Playing on themes of Magic and Nostalgia
A brief analysis of the opening cue from the soundtrack to “Fantastic Beasts and Where to Find Them”.
John Williams, in creating the leitmotif for “Hedwig’s Theme”, created yet another iconic musical theme that has stuck with generations of movie goers. The Harry Potter series has gone through many composers as the films matured but Hedwig’s theme was ever present. It was the through line that reminded us how innocent everything in the Wizarding world once was. It refreshed the sense of wonder we all felt the first time Harry understood that magic was real. It brought a sense of calm in the times of tragedy, the times of despair, the times of uncertainty.
It created nostalgia.
For anyone who saw the first film, it’s an impossible theme to forget. As cemented in pop culture history as the Jaw’s, Indiana Jones, or Star Wars theme.
But now we are on Fantastic Beasts (still waiting on the hip hop remix album, Fantastic Beats, we’ll get there). Still part of the Harry Potter universe, the Harry Potter name is nowhere to be found. This is a story of the Wizarding World, not the boy who lived. As a composer for this film, the first question you ask is where do we go? Where should we go? Do we eschew the leitmotifs of the saga in favor of crafting something new for our characters or do we draw influence to create a sense of cohesion?
You could go either way and be equally successful but in this case our composer, James Newton Howard, has chosen to breath in the Harry Potter scores and infuse them with new life. Not straying too far from the beaten path but deviating just enough to create a more scenic journey.
Let’s begin with the opening theme:
We begin with the Hedwig leitmotif to let you know that you’re home. ‘Welcome back!’ the score says, ‘It’s been a while but we have something wonderful for you.’ And then the score tells you what to expect from the film. At 0:15, the score swells into a duple meter pattern played by strings, woodwinds, and glockenspiel, backed by a choral and brass pad. ‘This is going to be an adventure!’ we hear the music tell us, ‘Just you wait and see.’ At around 0:39, it tells you that we can’t dive right in, there’s something you need to know first. ‘Voldemort wasn’t the only dark wizard.’ The music plays out over some shots of wizard newspapers to help set up the world, letting us know that these are dark times we are witnessing.
Around 1:40, we hear the ‘America’ leitmotif.* This is different from what we are used to hearing in the rest of the series but still has a sense of familiarity. The percussion and strings almost sound like the engine of the ship Newt is arriving on. It reminds us that our new character is on an adventure of his own, and we’re along for the ride. The energy echoes Newt’s frenetic behaviour. We feel a sense of warmth as he enters the country, as he speaks to his case, as we see him do his first bit of magic and I feel that it is precisely because of how the piece began and how it ended.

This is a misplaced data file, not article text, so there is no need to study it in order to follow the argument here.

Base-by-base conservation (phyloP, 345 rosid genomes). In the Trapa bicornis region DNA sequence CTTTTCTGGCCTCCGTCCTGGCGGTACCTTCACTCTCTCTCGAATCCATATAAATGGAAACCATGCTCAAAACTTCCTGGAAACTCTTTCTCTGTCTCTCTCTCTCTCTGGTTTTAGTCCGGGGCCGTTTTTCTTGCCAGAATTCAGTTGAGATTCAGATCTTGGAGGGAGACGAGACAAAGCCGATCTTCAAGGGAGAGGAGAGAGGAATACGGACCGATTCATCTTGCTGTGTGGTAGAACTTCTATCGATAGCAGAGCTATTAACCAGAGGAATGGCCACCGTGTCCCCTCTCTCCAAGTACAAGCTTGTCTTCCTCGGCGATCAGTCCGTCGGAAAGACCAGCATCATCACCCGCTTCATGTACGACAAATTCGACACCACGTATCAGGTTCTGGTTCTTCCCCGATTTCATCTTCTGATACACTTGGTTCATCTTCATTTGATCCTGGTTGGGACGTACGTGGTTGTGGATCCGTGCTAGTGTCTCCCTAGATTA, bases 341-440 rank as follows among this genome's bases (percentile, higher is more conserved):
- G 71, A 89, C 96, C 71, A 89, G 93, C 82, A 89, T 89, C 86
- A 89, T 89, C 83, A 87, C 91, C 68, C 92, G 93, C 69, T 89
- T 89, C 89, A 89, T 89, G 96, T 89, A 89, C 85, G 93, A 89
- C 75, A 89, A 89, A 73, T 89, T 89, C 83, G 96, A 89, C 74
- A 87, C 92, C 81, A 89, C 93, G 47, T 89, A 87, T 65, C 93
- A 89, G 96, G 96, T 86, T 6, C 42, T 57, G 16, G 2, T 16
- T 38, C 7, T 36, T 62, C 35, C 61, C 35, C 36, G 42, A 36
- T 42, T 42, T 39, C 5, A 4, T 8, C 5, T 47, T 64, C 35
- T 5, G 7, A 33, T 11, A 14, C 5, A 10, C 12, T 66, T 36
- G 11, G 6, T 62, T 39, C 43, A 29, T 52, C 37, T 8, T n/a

The opening theme to Fantastic Beasts is bookended by similar emotions. On one end we have the motifs for our new protagonist and at the front we have the connecting idea that tethers it to the Wizarding World. We go into the film looking back on the exploits of our heroes in the Harry Potter series, jolted out of that reminiscence by an anthemic fanfare, disturbed by the tension in the middle section, and grounded again with the America motif. The America motif is along the lines of what we expect for the Wizarding World but James Newton Howard has pushed the boundaries of it just enough to create something that is not only incredibly interesting to the ear but also persistent in our memory. It builds off our nostalgia to create new magic.
Throughout the film he peppers in Hedwig’s theme. In moments of majesty, curiosity, exploration, or pure wonder we hear the leitmotif echoed in some way. It makes everything around it feel wonderful as it is tapping into that well of good vibes that nostalgia provides. It cements Fantastic Beasts in the Wizarding World and keeps us coming back for more.
I sincerely hope that James Newton Howard continues to work on Wizarding World films, and also that he brings me in to work on a few cues, as he has something to say about this universe and I believe it’s worth listening to.
And now, something to head home to:
*I have not yet listened to the rest of the soundtrack after seeing the film. I am waiting until I can get a decently high fidelity version to really dive in and pick the score apart. When I finally do, the leitmotif name’s I am using could change.